My Picture Store

Traditionally, my least favorite time of the year is the end of summer vacation, and the end of summer in general. This year it’s a lot different for me, maybe because I’m on a road trip later than usual and don’t have time to mourn yet. Then, as if any of us can forget, there’s this pesky virus that just won’t go away and threatens all the things that we want to get back to doing. And of course I now have lung cancer and never know when my two year streak of good luck will run out. Yeah, my head is in kind of a weird place, I’ll admit it. Trying to turn the corner to better thoughts and having a tough time doing it. Maybe writing about something that makes me happy will help?

I’ve been posting about how important it is to continue to love life even when you’ve been diagnosed with a serious and chronic illness. In my last two blogs I’ve discussed finding new ways to do what you love and finding new things to love. I failed to write about my love for taking pictures, which sometimes gets forgotten with all the talking I do about the traveling and hiking that go hand and hand with the camera work! As further proof that I’m continuing to move forward with my life in spite of the fact that I live every day with a death threat hanging over my head now, I’ve finally done something that I’ve been wanting to do for years: I’ve set up an online photography store! I’m excited to have some of my beloved snapshots for sale after many years of collecting them.

People have been telling me for decades to sell my photography. I have thousands upon thousands of pictures from my travels through fifty states, forty countries, six Canadian provinces, more than forty U.S. national parks and several national parks in foreign countries, as well as thousands more from around New England, my backyard. Overwhelming stuff!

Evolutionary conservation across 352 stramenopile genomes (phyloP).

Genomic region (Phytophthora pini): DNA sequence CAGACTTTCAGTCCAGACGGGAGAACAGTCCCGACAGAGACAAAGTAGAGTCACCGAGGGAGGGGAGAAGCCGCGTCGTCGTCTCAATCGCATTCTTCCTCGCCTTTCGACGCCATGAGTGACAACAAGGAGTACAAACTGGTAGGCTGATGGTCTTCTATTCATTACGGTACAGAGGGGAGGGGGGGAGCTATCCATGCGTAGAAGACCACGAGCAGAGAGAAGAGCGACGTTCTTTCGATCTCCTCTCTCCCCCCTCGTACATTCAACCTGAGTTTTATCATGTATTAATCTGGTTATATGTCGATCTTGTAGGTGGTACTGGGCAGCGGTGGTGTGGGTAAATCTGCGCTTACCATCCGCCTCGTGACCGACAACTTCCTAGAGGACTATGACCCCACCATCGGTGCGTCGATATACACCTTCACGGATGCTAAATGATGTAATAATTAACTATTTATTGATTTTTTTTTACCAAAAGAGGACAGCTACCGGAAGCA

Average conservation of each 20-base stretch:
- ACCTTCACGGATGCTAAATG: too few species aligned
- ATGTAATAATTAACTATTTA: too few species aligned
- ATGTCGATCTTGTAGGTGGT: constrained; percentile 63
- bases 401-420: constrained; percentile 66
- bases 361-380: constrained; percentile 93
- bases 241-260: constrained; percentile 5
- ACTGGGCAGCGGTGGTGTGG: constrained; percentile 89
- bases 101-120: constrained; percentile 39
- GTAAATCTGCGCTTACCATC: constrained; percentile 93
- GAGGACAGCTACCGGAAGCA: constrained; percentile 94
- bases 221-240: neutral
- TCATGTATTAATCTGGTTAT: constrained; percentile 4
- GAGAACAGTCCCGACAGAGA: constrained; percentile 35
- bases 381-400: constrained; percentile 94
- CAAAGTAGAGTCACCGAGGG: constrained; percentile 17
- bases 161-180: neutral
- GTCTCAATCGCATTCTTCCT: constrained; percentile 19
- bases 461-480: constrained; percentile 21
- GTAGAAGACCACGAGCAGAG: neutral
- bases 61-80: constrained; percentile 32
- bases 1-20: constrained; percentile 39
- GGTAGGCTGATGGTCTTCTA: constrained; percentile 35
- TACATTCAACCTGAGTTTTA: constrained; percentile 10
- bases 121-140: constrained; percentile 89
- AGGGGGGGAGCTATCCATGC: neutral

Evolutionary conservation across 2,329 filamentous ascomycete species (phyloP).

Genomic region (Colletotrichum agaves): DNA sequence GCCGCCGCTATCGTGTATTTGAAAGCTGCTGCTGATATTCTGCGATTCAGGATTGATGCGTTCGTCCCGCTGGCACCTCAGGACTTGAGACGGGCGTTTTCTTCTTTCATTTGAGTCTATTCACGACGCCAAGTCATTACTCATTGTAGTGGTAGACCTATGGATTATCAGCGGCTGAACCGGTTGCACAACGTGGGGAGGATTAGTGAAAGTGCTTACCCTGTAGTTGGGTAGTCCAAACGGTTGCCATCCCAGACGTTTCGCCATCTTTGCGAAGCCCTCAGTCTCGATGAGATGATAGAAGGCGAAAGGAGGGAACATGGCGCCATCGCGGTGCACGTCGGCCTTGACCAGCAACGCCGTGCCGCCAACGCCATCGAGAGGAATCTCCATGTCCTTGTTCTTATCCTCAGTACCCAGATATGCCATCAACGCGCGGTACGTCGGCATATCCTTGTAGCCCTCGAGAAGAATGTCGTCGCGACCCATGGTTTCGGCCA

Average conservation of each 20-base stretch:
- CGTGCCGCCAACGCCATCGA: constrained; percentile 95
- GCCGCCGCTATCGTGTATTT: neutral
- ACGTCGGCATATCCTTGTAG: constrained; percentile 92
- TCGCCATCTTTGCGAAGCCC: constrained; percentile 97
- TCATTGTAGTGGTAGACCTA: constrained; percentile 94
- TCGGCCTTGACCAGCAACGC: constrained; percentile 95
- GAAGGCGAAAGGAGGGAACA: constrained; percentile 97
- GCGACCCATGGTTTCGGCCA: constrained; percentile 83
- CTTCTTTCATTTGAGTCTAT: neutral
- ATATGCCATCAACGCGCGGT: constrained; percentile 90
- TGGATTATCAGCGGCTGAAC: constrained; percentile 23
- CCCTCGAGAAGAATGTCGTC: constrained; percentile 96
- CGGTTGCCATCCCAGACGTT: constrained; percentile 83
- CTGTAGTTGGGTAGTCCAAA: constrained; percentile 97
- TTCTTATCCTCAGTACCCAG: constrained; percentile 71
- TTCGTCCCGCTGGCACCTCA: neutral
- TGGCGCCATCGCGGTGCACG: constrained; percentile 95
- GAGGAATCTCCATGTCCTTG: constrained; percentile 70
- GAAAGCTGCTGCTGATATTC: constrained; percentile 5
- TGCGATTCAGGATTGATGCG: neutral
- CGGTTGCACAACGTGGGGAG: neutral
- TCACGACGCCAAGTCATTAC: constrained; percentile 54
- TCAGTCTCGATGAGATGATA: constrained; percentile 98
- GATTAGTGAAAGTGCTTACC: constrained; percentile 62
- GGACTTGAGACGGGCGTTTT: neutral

So, where to start? I chose Picfair as the place to set up my store. Picfair suggests picking out twenty excellent shots. Many of my files are saved on an external hard drive, and that’s where I began, going in alphabetical order. I just about made it through the A’s and B’s! Check out my store with my first “twenty best” pictures.

Whenever someone asks me how I take such nice pictures I have the same line: “Being able to go to really cool places is 75% of the battle!” I’m always looking for an interesting shot. Pictures are so easy to delete now, why not take a whole bunch and only keep the ones you like? Better yet, keep them all in case you change your mind. I’m totally guilty of loading up my cameras and only deleting the blurry ones.

Do you ever see that person that seems to be taking pictures of stuff that you walk right by? Yeah, guilty again! That someone is me. I chase butterflies and bugs and flowers. I’ve been accused of talking to rocks. I’m the slowest hiker on the planet because I have my camera bag and stop every twenty steps for a new shot. With odds like that you’re bound to hit the photo jackpot every now and again.

When I was a little kid my eyes were always drawn to the color green. Green just totally did it for me, and my parents indulged that by buying me green clothes, green bikes, green everything! I still love the color, though my eye has gotten a little more sophisticated. I dig color combinations when I take photos, but I also love black and white and sepia tone. When I picked my twenty best I included all the above and shots from several different places. Soon enough I’ll add to them.